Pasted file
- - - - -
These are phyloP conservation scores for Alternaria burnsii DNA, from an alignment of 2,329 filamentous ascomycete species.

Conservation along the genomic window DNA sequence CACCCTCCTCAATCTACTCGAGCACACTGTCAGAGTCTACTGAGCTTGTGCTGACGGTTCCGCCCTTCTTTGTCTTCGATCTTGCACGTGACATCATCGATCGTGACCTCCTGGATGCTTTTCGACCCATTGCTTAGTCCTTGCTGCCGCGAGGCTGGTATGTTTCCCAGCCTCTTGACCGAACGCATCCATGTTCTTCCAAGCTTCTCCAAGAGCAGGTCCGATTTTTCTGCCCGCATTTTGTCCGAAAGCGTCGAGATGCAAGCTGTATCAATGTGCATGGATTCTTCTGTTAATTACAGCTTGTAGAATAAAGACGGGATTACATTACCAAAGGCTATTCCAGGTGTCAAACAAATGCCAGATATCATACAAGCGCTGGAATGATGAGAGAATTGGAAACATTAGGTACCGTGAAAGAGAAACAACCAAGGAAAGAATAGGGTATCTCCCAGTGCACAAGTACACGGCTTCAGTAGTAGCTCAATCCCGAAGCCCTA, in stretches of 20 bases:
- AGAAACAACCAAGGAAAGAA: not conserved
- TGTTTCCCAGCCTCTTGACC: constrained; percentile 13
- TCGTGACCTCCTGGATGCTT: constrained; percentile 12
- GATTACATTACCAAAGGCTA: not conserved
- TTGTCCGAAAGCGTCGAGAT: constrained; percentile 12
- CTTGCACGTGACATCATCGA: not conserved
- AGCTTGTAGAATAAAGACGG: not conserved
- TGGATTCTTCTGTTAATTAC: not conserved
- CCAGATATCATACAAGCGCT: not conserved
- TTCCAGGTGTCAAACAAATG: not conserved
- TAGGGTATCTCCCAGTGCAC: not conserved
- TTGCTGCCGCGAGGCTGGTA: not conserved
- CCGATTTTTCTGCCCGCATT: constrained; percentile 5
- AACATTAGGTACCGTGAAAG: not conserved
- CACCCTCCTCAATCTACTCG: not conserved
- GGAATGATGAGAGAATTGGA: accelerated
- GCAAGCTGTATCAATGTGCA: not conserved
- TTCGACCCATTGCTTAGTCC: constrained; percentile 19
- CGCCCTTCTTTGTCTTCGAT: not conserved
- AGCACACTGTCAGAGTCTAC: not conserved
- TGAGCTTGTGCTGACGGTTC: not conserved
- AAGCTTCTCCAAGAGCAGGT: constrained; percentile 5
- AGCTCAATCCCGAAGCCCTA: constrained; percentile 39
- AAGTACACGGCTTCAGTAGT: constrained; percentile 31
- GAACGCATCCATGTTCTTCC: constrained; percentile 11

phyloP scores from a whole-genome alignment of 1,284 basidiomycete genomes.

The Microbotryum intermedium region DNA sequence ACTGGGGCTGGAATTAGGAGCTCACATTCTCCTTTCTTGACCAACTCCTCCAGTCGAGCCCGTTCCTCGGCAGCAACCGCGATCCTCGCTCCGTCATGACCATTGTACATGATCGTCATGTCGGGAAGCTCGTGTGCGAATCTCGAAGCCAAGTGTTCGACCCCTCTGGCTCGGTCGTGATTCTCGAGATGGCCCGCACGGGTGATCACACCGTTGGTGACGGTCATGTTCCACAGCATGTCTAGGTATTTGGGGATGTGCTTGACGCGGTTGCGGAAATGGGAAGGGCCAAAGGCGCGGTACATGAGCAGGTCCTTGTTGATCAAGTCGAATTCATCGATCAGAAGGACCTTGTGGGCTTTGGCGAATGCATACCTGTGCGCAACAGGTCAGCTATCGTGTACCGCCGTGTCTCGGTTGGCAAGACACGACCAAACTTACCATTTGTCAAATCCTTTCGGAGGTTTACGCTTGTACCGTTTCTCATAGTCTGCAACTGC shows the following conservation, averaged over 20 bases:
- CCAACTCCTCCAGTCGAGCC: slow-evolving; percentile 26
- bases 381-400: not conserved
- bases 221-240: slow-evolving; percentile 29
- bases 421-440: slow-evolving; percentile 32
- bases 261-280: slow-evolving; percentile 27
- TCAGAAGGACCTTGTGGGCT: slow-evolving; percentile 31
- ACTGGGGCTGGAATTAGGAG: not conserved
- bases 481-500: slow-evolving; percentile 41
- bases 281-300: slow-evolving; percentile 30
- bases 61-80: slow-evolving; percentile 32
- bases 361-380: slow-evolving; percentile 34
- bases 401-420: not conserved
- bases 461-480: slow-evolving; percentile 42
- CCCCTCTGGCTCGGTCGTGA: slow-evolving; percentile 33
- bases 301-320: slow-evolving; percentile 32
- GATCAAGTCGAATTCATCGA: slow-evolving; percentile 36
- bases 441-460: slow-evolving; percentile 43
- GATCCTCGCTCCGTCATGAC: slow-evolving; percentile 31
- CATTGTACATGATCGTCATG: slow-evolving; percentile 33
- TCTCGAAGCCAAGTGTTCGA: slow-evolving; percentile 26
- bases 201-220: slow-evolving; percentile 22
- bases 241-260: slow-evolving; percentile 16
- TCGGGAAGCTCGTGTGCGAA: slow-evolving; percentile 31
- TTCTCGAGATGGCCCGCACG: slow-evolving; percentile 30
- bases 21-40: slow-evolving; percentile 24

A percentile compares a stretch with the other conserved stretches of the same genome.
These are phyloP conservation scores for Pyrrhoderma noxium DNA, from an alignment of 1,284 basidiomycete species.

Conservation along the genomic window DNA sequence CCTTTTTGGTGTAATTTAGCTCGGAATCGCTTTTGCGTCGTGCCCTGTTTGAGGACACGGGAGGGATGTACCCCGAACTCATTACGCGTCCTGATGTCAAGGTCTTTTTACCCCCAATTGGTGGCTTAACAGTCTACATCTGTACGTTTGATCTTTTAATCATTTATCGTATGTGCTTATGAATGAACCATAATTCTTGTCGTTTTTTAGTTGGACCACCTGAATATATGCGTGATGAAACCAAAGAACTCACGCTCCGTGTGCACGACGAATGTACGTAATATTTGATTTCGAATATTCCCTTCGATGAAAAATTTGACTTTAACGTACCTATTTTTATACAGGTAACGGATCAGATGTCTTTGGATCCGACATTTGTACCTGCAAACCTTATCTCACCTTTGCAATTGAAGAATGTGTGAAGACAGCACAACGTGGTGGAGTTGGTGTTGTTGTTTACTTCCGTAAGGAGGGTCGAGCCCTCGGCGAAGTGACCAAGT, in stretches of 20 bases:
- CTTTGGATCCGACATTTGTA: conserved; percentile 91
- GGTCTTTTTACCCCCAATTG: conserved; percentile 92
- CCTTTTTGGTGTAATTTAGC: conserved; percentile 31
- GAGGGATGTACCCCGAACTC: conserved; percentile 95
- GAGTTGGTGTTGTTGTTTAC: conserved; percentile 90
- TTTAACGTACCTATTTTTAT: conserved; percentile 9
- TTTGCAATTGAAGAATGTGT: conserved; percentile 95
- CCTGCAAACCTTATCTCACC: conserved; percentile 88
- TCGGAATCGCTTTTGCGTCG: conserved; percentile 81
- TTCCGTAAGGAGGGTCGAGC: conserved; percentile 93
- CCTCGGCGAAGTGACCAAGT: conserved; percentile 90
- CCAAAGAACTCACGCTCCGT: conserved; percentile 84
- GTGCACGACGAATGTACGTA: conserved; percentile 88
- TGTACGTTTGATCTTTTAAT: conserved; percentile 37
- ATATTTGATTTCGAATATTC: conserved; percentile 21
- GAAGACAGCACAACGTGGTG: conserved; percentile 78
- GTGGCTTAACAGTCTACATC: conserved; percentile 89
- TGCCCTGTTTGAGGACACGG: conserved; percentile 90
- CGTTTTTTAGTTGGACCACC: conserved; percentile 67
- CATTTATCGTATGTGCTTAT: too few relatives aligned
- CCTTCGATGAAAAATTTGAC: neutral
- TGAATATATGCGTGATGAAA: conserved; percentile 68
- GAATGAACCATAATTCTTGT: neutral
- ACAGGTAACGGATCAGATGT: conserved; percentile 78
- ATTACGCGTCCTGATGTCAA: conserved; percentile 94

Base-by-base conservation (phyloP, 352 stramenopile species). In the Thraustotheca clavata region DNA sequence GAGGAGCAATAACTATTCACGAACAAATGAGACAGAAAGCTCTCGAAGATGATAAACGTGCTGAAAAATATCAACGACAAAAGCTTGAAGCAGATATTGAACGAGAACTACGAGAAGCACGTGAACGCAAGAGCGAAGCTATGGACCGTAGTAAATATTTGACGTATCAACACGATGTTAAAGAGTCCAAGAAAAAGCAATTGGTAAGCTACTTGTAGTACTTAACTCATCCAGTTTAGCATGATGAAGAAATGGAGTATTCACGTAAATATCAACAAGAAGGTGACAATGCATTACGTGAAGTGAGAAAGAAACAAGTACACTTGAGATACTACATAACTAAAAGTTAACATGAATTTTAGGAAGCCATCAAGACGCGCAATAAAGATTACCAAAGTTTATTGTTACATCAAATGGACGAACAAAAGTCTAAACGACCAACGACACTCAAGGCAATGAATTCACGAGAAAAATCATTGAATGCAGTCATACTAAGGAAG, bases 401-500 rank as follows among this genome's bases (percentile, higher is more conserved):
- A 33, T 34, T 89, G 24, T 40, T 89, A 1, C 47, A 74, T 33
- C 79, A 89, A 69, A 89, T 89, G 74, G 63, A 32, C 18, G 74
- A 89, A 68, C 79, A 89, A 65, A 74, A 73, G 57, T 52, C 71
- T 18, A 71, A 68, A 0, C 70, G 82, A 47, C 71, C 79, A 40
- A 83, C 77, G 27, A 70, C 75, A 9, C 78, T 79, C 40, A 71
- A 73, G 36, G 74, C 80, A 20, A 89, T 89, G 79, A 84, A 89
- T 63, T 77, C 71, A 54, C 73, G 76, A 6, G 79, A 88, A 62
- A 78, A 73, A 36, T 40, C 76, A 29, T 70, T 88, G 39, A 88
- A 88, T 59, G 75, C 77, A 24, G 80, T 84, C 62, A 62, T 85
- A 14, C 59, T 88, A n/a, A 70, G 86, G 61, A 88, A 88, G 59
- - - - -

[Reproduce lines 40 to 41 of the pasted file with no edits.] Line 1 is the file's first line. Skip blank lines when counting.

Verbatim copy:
- bases 361-380: slow-evolving; percentile 34
- bases 401-420: not conserved